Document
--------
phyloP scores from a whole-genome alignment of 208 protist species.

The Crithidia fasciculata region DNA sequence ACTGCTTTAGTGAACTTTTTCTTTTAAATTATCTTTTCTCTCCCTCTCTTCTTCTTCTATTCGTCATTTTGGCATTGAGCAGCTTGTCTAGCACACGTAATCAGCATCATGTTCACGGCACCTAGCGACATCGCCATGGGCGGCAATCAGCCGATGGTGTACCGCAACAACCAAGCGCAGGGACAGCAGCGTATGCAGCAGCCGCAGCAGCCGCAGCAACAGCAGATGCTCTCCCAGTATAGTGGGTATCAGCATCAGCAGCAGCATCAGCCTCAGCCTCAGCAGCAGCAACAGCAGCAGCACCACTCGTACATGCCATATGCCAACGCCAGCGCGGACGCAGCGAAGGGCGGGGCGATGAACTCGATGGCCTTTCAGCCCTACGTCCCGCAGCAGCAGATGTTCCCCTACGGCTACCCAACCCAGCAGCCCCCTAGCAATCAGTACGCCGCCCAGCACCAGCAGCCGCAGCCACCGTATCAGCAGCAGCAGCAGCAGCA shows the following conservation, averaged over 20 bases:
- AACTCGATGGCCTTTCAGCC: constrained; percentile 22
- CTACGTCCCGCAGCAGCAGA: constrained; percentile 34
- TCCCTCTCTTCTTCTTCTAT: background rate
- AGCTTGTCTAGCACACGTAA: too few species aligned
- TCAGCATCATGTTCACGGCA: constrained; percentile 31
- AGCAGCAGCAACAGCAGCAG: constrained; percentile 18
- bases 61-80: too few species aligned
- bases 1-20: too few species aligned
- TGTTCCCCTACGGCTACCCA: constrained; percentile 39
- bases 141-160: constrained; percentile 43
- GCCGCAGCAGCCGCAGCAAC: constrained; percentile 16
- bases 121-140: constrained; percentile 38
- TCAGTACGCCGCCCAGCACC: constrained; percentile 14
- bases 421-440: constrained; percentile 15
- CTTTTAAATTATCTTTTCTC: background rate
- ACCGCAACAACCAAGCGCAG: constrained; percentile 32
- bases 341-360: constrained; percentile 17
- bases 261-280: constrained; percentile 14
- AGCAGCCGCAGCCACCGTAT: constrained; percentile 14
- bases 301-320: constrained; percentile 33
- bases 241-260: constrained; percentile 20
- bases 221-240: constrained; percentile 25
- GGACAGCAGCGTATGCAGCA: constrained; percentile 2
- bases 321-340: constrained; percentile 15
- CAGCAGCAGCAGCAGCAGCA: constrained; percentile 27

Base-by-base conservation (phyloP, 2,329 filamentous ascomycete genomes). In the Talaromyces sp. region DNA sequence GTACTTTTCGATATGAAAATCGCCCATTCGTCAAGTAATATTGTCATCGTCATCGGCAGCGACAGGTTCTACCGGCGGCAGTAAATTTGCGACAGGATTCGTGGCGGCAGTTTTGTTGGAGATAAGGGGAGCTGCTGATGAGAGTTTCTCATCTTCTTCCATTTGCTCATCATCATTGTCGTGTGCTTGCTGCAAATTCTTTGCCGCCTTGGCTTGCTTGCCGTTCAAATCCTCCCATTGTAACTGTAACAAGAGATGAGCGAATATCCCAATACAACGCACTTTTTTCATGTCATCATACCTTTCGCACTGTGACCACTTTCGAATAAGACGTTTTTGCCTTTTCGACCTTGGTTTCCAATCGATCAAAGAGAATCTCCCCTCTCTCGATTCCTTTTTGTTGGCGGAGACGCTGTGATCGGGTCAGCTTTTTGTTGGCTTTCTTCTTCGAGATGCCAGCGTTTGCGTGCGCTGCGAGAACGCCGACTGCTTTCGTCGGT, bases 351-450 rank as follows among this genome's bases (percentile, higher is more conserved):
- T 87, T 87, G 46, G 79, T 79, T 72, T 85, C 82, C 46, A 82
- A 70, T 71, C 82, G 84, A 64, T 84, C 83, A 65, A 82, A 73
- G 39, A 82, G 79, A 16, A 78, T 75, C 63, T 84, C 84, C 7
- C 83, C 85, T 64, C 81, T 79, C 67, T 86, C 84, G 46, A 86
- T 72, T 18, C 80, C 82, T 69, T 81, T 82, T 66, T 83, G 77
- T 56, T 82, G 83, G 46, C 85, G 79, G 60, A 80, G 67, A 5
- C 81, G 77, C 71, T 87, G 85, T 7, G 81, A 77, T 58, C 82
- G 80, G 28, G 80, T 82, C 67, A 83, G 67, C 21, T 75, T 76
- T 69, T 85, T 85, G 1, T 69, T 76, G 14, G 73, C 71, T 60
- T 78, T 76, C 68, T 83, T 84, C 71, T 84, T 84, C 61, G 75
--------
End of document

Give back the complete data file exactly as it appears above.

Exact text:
phyloP scores from a whole-genome alignment of 208 protist species.

The Crithidia fasciculata region DNA sequence ACTGCTTTAGTGAACTTTTTCTTTTAAATTATCTTTTCTCTCCCTCTCTTCTTCTTCTATTCGTCATTTTGGCATTGAGCAGCTTGTCTAGCACACGTAATCAGCATCATGTTCACGGCACCTAGCGACATCGCCATGGGCGGCAATCAGCCGATGGTGTACCGCAACAACCAAGCGCAGGGACAGCAGCGTATGCAGCAGCCGCAGCAGCCGCAGCAACAGCAGATGCTCTCCCAGTATAGTGGGTATCAGCATCAGCAGCAGCATCAGCCTCAGCCTCAGCAGCAGCAACAGCAGCAGCACCACTCGTACATGCCATATGCCAACGCCAGCGCGGACGCAGCGAAGGGCGGGGCGATGAACTCGATGGCCTTTCAGCCCTACGTCCCGCAGCAGCAGATGTTCCCCTACGGCTACCCAACCCAGCAGCCCCCTAGCAATCAGTACGCCGCCCAGCACCAGCAGCCGCAGCCACCGTATCAGCAGCAGCAGCAGCAGCA shows the following conservation, averaged over 20 bases:
- AACTCGATGGCCTTTCAGCC: constrained; percentile 22
- CTACGTCCCGCAGCAGCAGA: constrained; percentile 34
- TCCCTCTCTTCTTCTTCTAT: background rate
- AGCTTGTCTAGCACACGTAA: too few species aligned
- TCAGCATCATGTTCACGGCA: constrained; percentile 31
- AGCAGCAGCAACAGCAGCAG: constrained; percentile 18
- bases 61-80: too few species aligned
- bases 1-20: too few species aligned
- TGTTCCCCTACGGCTACCCA: constrained; percentile 39
- bases 141-160: constrained; percentile 43
- GCCGCAGCAGCCGCAGCAAC: constrained; percentile 16
- bases 121-140: constrained; percentile 38
- TCAGTACGCCGCCCAGCACC: constrained; percentile 14
- bases 421-440: constrained; percentile 15
- CTTTTAAATTATCTTTTCTC: background rate
- ACCGCAACAACCAAGCGCAG: constrained; percentile 32
- bases 341-360: constrained; percentile 17
- bases 261-280: constrained; percentile 14
- AGCAGCCGCAGCCACCGTAT: constrained; percentile 14
- bases 301-320: constrained; percentile 33
- bases 241-260: constrained; percentile 20
- bases 221-240: constrained; percentile 25
- GGACAGCAGCGTATGCAGCA: constrained; percentile 2
- bases 321-340: constrained; percentile 15
- CAGCAGCAGCAGCAGCAGCA: constrained; percentile 27

Base-by-base conservation (phyloP, 2,329 filamentous ascomycete genomes). In the Talaromyces sp. region DNA sequence GTACTTTTCGATATGAAAATCGCCCATTCGTCAAGTAATATTGTCATCGTCATCGGCAGCGACAGGTTCTACCGGCGGCAGTAAATTTGCGACAGGATTCGTGGCGGCAGTTTTGTTGGAGATAAGGGGAGCTGCTGATGAGAGTTTCTCATCTTCTTCCATTTGCTCATCATCATTGTCGTGTGCTTGCTGCAAATTCTTTGCCGCCTTGGCTTGCTTGCCGTTCAAATCCTCCCATTGTAACTGTAACAAGAGATGAGCGAATATCCCAATACAACGCACTTTTTTCATGTCATCATACCTTTCGCACTGTGACCACTTTCGAATAAGACGTTTTTGCCTTTTCGACCTTGGTTTCCAATCGATCAAAGAGAATCTCCCCTCTCTCGATTCCTTTTTGTTGGCGGAGACGCTGTGATCGGGTCAGCTTTTTGTTGGCTTTCTTCTTCGAGATGCCAGCGTTTGCGTGCGCTGCGAGAACGCCGACTGCTTTCGTCGGT, bases 351-450 rank as follows among this genome's bases (percentile, higher is more conserved):
- T 87, T 87, G 46, G 79, T 79, T 72, T 85, C 82, C 46, A 82
- A 70, T 71, C 82, G 84, A 64, T 84, C 83, A 65, A 82, A 73
- G 39, A 82, G 79, A 16, A 78, T 75, C 63, T 84, C 84, C 7
- C 83, C 85, T 64, C 81, T 79, C 67, T 86, C 84, G 46, A 86
- T 72, T 18, C 80, C 82, T 69, T 81, T 82, T 66, T 83, G 77
- T 56, T 82, G 83, G 46, C 85, G 79, G 60, A 80, G 67, A 5
- C 81, G 77, C 71, T 87, G 85, T 7, G 81, A 77, T 58, C 82
- G 80, G 28, G 80, T 82, C 67, A 83, G 67, C 21, T 75, T 76
- T 69, T 85, T 85, G 1, T 69, T 76, G 14, G 73, C 71, T 60
- T 78, T 76, C 68, T 83, T 84, C 71, T 84, T 84, C 61, G 75